Melvin Van Peebles, “godfather” of modern black cinema, dies at 89 | Richmond Free Press


NEW YORK – Melvin Van Peebles, revolutionary filmmaker, playwright and musician whose work ushered in the wave of ‘blaxploitation’ of the 1970s and influenced filmmakers long after, has passed away. He was 89 years old.

In a statement, his family said Mr. Van Peebles, father of actor-director Mario Van Peebles, died Tuesday, September 21, 2021, at his Manhattan home.

“Dad knew black pictures matter. If a picture is worth a thousand words, what was a movie worth? Mario Van Peebles said in a statement last week. “We want to be the success that we see, so we have to see ourselves free. True liberation did not mean imitating the mentality of the colonizer. It meant appreciating the power, beauty and interconnectivity of all people.

Sometimes referred to as the “godfather of modern black cinema”, the all-rounder Mr. Van Peebles has written numerous books and plays, and recorded several albums, playing several instruments and delivering rap-style lyrics. He later became a successful options trader in the stock market.

But he is perhaps best known for “Sweet Sweetback’s Baadasssss Song”, one of the most influential films of its time. The low-budget arthouse film he wrote, produced, directed, acted and recorded was the frenzied, hypersexual and violent story of a black street con artist on the run after killing police officers whites who were defeating a black revolutionary.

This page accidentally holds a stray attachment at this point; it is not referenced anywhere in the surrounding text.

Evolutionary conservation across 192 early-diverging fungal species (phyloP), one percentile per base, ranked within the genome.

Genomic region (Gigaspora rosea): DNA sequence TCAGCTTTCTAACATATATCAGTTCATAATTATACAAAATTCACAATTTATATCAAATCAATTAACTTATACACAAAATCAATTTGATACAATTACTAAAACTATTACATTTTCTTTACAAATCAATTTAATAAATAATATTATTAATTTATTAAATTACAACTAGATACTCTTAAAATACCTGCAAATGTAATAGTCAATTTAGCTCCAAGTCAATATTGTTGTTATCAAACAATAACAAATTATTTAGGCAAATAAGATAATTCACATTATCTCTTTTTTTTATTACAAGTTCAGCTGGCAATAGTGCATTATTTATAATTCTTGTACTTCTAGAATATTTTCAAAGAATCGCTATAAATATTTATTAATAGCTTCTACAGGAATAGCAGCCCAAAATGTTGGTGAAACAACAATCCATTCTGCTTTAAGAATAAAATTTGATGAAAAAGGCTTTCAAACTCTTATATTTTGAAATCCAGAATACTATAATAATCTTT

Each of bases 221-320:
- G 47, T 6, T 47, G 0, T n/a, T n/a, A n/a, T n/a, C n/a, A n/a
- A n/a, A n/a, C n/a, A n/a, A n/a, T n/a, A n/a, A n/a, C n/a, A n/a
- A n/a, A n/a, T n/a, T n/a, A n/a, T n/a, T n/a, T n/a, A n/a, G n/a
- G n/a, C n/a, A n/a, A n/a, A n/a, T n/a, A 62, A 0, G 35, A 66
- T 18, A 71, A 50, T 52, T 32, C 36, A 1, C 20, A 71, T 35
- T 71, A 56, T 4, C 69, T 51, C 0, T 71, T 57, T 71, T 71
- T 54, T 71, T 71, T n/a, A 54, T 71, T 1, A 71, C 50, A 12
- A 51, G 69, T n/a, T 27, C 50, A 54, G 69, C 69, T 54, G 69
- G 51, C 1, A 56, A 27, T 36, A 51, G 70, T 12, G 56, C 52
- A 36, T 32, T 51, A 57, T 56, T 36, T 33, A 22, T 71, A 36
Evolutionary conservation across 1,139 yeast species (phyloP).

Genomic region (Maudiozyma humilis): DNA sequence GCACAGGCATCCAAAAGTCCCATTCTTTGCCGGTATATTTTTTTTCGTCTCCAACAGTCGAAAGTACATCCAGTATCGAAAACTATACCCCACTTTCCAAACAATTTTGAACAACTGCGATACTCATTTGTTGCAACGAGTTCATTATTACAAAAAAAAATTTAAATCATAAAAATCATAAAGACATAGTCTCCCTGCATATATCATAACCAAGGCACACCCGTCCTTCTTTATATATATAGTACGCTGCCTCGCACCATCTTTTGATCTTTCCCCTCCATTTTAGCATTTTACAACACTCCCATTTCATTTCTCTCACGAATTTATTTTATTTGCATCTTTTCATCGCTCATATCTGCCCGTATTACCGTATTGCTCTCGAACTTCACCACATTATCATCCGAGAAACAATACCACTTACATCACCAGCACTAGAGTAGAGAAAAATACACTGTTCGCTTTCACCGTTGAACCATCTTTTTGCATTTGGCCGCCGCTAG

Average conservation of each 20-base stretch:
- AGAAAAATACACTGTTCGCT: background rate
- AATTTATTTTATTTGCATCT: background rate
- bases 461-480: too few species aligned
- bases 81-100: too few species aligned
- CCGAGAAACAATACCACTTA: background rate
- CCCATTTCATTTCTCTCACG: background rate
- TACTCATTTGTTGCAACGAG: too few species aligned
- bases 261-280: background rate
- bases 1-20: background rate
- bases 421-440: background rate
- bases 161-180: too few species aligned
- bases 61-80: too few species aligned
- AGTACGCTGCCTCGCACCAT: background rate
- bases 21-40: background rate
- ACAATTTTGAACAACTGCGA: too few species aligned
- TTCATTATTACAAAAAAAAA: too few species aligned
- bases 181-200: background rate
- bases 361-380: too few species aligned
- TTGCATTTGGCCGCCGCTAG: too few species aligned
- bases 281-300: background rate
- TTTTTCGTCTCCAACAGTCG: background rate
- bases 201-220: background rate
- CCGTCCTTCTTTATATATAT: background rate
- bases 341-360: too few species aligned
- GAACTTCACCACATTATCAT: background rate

With his harsh, harsh depiction of ghetto life, underscored by a message of empowerment as told from a black point of view, he set the tone for a genre that has made dozens of films in the world. over the next few years and sparked a debate over whether black people were recognized or exploited.

“All the films about black people so far have been told through the eyes of the Anglo-Saxon majority in their rhythms, speech and rhythm,” Mr. Van Peebles told Newsweek in 1971, the year of the release of the film.

“I could have called it ‘The Ballad of the Indomitable Candy.’ But I wanted the target audience, the target audience, to know it’s for them, “he told The Associated Press in 2003.” So I said “Baad Asssss,” as you put it. really. “

Produced for roughly $ 500,000, including $ 50,000 provided by Bill Cosby, the film grossed $ 14 million at the box office despite an X rating, limited distribution and mixed reviews. The New York Times, for example, accused Mr. Van Peebles of commodifying injustice and called the film “contempt.”

Mr. Van Peebles, who complained fiercely to the Motion Picture Association about the X rating, gave the film the slogan: “Rated X by an all-white jury.”

Born Melvin Peebles in Chicago on August 21, 1932, he would later add “Van” to his name. He graduated from Ohio Wesleyan University in 1953 and joined the Air Force, serving as a navigator for three years.

After his military service, he moved to Mexico and worked as a portrait painter, then moved to San Francisco, where he began writing short stories and directing short films.

Mr. Van Peebles quickly traveled to Hollywood, but was only offered a job as a studio elevator operator. Disappointed, he moved to Holland to take graduate courses in astronomy while studying at the Dutch National Theater.

Eventually, he abandoned his studies and moved to Paris, where he learned that he could join the guild of French directors if he adapted his own work written in French. He quickly learned the language on his own and wrote several novels.


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